First Classes at ICE, Personality Matrix, & the Queens County Farm Museum

Yesterday was our first class at the Institute of Culinary Education in NYC. It was so. Much. Fun. First we started off with knife skills, like how to cut onions, carrots, etc. at this point I’ve taken a couple of knife skills classes, but this one was definitely my favorite. The instruction was so thorough and comprehensive, and throughout the entire three hour class one of the chefs would be nearby watching your techniques, giving you advice, and helping to keep you from cutting yourself. If you did dice something that was supposed to be julienned, or anything like that, it was no big deal. They’d say it’s okay and you’d move on to the next thing. After our knife skills we made our own fresh tagliatelle pasta, bolognaise, and biscotti. It was pretty fun running the pasta through the machine and then gently rolling it to cut it into strips. I had never had fresh pasta before, and it turned out amazingly. It was so tasty and so much different then the store-bought dried version. All around a good class.

We then had a lecture with Steve Zagor, who is the Director of Management Programs at ICE as well as a Clinical Associate Professor in NYU’s school of food, nutrition, and public health. He’s been in the business over 25 years and has managed several restaurants. His presentation was “Restaurant Business- a strategy.” He gave us great restaurant advice for our restaurant simulation and for real life, and he really gave me more confidence in one of my dream ideas. He told us that only about 50% of restaurants fail within the first two years, unlike what everyone else says who thinks restaurant ownership is a bad idea. He really made it seem plausible, and I liked that. It all really helped the idea grow on me.

That evening we had a leadership series class on the Personality Matrix. We all took quizzes and found our personality types out of four basic types. They consisted of the koala: a people oriented introvert who aims to please. The owl: an analytical introvert who can be percieved as boring but is among the wisest. The peacock: the extroverted, social party animal of the bunch who can be easily distracted. Then me, the lion: a task-oriented extrovert who is a natural leader but also controlling. It was all pretty interesting to learn about, and I think my results were pretty accurate.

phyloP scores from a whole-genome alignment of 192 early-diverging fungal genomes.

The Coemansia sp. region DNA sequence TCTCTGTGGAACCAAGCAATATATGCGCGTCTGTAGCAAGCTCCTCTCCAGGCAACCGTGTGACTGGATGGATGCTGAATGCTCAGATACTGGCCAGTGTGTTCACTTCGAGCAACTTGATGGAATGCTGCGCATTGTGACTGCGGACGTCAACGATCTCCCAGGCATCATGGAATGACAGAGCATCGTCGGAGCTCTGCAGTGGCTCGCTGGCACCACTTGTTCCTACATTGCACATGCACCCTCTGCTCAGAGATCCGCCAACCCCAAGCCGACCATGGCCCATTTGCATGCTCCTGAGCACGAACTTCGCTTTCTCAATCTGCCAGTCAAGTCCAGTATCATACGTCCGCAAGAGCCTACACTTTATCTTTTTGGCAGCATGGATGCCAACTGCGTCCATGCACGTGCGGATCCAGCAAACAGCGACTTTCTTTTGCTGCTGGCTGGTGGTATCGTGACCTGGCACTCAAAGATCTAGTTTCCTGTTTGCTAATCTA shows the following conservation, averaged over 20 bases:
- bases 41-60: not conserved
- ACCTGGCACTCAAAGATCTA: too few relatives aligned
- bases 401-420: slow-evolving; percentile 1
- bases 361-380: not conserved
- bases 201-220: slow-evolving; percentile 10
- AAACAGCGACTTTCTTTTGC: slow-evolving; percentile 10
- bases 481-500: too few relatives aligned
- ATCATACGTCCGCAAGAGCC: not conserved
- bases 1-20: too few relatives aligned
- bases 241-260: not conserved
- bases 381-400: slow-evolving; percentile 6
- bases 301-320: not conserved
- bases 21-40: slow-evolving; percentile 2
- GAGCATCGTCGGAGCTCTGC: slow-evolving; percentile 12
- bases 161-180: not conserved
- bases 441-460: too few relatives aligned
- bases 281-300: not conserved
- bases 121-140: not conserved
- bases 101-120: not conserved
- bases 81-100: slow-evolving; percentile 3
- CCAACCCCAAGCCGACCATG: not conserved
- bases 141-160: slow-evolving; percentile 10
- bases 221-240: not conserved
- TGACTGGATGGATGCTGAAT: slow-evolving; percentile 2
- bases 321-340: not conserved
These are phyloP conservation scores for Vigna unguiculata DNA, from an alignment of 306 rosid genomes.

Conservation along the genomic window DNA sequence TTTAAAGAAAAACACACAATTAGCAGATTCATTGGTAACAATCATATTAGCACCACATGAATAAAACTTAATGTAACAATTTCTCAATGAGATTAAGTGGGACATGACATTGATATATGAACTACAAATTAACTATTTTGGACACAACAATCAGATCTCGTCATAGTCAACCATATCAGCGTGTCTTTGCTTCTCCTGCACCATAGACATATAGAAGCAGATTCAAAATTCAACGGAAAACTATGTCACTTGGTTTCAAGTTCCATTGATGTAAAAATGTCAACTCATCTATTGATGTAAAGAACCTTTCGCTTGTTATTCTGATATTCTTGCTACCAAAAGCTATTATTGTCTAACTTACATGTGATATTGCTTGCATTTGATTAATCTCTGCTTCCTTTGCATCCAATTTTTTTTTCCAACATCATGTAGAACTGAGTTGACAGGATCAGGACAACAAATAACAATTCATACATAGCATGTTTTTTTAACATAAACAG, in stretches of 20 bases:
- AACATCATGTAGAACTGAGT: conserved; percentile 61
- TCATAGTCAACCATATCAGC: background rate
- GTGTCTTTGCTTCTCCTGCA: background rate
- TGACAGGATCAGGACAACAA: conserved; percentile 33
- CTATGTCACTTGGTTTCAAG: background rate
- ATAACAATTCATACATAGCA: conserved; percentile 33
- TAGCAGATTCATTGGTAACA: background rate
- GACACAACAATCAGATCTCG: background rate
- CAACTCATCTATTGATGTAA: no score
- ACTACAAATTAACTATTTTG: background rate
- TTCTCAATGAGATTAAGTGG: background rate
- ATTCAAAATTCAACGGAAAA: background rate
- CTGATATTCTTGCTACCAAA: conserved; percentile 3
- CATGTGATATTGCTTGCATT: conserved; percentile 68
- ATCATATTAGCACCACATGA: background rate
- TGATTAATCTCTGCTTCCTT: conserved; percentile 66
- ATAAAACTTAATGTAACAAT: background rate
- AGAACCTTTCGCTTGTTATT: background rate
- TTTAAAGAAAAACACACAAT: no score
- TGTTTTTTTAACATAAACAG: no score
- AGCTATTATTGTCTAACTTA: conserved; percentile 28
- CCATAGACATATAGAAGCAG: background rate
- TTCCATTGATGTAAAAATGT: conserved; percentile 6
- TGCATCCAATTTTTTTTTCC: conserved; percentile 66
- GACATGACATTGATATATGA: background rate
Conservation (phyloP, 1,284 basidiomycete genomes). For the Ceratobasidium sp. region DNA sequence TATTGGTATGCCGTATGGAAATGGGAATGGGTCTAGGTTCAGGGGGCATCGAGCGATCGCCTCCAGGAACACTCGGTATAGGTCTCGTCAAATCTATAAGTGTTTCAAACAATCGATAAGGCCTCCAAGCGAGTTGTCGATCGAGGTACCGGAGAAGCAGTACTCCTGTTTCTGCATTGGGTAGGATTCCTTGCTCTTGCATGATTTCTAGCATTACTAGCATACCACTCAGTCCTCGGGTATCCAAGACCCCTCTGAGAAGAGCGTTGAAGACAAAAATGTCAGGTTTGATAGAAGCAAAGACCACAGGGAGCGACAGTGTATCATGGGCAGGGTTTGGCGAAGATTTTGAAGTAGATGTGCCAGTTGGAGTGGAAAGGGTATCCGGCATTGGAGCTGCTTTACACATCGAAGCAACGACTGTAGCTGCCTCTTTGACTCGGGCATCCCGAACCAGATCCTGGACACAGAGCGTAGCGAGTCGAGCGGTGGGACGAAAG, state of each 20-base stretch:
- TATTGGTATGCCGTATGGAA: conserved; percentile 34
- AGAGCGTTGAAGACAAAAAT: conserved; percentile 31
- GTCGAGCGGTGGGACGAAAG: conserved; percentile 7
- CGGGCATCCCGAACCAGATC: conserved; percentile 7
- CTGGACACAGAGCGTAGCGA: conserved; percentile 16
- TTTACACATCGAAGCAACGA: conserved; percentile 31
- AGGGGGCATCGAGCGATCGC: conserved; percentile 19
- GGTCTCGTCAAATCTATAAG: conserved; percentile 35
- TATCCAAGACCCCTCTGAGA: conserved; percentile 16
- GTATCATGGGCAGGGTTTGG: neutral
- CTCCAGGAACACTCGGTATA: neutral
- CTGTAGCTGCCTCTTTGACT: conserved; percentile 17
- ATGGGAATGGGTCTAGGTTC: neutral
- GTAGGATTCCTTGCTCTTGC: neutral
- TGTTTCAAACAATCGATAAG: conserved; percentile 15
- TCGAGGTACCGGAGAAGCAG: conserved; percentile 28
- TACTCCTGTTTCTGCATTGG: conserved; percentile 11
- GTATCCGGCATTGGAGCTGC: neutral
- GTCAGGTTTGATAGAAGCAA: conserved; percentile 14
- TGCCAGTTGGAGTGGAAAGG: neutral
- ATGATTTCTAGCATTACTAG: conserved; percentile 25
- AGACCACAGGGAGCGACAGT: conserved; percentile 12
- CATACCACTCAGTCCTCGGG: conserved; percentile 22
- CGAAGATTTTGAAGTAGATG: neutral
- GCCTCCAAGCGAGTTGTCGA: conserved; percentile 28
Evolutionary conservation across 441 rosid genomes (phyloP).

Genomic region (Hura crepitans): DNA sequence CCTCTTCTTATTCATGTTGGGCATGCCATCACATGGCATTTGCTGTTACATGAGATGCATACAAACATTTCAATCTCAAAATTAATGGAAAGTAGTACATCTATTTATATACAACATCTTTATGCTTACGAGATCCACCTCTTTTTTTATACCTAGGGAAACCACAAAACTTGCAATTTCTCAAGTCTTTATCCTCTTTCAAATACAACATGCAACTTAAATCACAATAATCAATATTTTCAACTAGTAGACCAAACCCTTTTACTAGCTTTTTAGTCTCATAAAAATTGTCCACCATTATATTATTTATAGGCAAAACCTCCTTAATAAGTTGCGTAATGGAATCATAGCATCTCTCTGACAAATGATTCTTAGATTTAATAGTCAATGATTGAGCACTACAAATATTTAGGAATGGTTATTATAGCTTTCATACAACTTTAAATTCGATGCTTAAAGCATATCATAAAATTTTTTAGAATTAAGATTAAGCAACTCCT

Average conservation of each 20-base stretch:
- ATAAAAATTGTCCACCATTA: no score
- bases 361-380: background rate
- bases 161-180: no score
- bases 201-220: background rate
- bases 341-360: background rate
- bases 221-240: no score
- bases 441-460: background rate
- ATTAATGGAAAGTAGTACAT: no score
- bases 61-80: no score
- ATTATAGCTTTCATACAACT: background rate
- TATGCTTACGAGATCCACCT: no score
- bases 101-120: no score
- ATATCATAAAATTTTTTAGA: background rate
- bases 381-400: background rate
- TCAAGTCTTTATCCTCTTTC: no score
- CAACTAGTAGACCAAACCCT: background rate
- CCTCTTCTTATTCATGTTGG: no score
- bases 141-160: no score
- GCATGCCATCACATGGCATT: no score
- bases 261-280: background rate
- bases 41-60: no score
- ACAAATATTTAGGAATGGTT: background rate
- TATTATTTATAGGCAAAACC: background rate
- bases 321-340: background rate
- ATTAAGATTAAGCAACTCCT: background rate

Today we started with a course on time and stress management, which actually made me kind of stressed, and then we went to the Queens County Farm Museum. The farm was 47 acres and really pretty. It caters to many New York restaurants’ supply needs and is open for tours to the public. Besides vegetables and fruits they had goats, alpacas, sheep, cows, pigs, and honeybees. We took a hay ride while we were there and they took us inside a home on the farm that was built in the 1700’s where they showed us a few colonial cooking techniques. It was a pretty neat little set up with an awesome gift shop where I bought a t-shirt, some maple syrup from upsate New York, some honey from their farm, a honey stick, and a botanical type rose lip balm. It was all very cute and interesting.

Then we went back to ICE for our next class on fish. We made a red snapper cooked in a parchment pouch with white wine and julienned vegetables as well as a lime beurre blanc sauce, cornmeal crusted fried flounder with salsa, tilapia over spinach and feta with a tomato coulis, and toasted sesame seed coated halibut with a tangy glaze. It was all very good, but the snapper and halibut were my favorite. We also made a jicama and julienned vegetable salad, and fresh-made lemon curd tartlets. All super delicious. Tomorrow we have a class on some of the classics, and free time at Times Square!

Finally really getting to see New York City tomorrow.20130726-231830.jpg20130726-231845.jpg20130726-231856.jpg












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